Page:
This definition gets complicated when it comes to mixing work with anything sexual…outside of hollywood or any industrialized complex of music, TV or film. Then your profession is questioned….rappers, DJs and dancers esp. from hip-hop included.
For me, the question keeps coming back to who profits from the social or economic capital of the cultural performance known as twerking? A cultural practice that began with black dance behaviors outside the marketplace dating back to New Orleans in the late 1980s and linked culturally throughout the African and Afro-Latin and Caribbean diasporas for decades if not a century.
The fact that race is never mentioned in the short film seems curious to me. The following viral meme from 2012 suggests that race was attributed to the before Miley Cyrus took it to the top of Google searches. But such practices in dance and music have always been extracted from the rich bottom of black creativity in our culture for centuries. Erasing the contestation is troublesome but such practices go beyond the hood.
Questioning Who Profits
I was chatting with Hannah Giorgis after inviting her to speak to my students yesterday and we both dwell in and pondered a few related questions. Most of the ideas of these questions I attribute to Hannah. I embellished on them. She’d probably say my previous blog post on who profits from the counterfeit culture of stereotypes about black girls inspired some of these ideas:
- How are people who do not identify, who are not socialized or perceived to be, black girls affected by black girlhood? Do other girls or transgender folk get to explore sexuality through its prism or as a way into and out of popular adolescent/ youth culture?
- What does it mean to put symbolic elements of black girlhood upon yourself (without the symbolic codes of skin color and its incumbent stigmatization)?
- What does it mean to adopt (as well as adapt to) “black femaleness” and at any moment back away from it, return it, shed it when no longer value-able?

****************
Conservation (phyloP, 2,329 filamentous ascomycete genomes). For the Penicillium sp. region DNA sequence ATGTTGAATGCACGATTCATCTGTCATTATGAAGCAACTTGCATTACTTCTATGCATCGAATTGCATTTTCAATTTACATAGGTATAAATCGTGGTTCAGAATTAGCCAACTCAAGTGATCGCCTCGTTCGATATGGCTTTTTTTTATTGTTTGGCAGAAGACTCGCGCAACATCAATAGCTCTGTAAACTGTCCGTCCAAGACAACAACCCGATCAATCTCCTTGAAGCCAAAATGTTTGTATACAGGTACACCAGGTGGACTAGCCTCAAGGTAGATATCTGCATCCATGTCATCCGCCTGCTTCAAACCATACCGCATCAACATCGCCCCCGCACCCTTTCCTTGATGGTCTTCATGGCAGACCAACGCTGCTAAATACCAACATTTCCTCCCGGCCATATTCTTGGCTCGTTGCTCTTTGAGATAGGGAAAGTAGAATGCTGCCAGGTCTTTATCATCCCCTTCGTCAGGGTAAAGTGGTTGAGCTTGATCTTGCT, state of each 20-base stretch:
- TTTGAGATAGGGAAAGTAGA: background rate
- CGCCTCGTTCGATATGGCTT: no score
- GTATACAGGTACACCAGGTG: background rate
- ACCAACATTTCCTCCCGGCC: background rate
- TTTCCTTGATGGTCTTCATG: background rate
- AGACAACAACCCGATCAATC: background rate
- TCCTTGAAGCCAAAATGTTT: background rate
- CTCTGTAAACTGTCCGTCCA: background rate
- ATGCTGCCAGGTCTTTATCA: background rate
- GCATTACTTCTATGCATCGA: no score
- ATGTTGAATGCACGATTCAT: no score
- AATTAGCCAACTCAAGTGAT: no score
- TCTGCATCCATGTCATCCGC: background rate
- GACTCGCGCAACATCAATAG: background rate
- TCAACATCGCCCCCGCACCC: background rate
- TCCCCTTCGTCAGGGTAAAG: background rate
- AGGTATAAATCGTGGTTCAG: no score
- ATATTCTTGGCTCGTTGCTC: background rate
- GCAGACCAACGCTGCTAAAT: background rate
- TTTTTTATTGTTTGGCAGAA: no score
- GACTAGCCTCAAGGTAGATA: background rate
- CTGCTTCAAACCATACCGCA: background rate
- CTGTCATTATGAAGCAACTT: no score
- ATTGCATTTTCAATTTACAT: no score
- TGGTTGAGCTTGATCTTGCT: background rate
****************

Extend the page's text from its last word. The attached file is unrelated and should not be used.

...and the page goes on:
- What does it mean to have black girlhood imposed upon you because you look the part because of skin color even though you didn’t necessarily sign up for the part (Cue music: “Mama’s always on stage“)?
- Can these tensions be in conversation with one another in our contemporary discourse or debates or must we always take sides (black or white, booty or not)? (Cue music: Which side are you on? #michaelbrown #ferguson)
- Ultimately, who is profiting from black girls twerking on YouTube (way back in its beginnings in 2006) as a performance?A performance that can “make it rain” in 6 figures for some and not others (particularly not adolescent/teen black girls themselves)?
The questions need to be lived with before we simply jump off on some conclusion or result. There’s research and study to do first. I’ll leave readers with this. Some commentary about a bell hooks talk at the New School earlier this week. In a piece called “bell hooks Was Bored by ‘Anaconda'” featured in The Cut, writer Kat Steoffel wrote:
According to hooks, reducing female sexuality to “the pussy” raised questions about “who possesses and who has rights in the female body.”
…the booty is a more visible, PG-13 stand-in for female sexuality, easier to represent (and sell) in pop culture, but freighted with more racial connotations. A booty-centric vision of female sexuality, hooks explained, asks, “who has access to the female body?”
Broadcasting while your twerk has consequences and differential consequences for non-blacks than for black girls themselves. There’s a lot to unravel before or while shaking your butt in the webcam.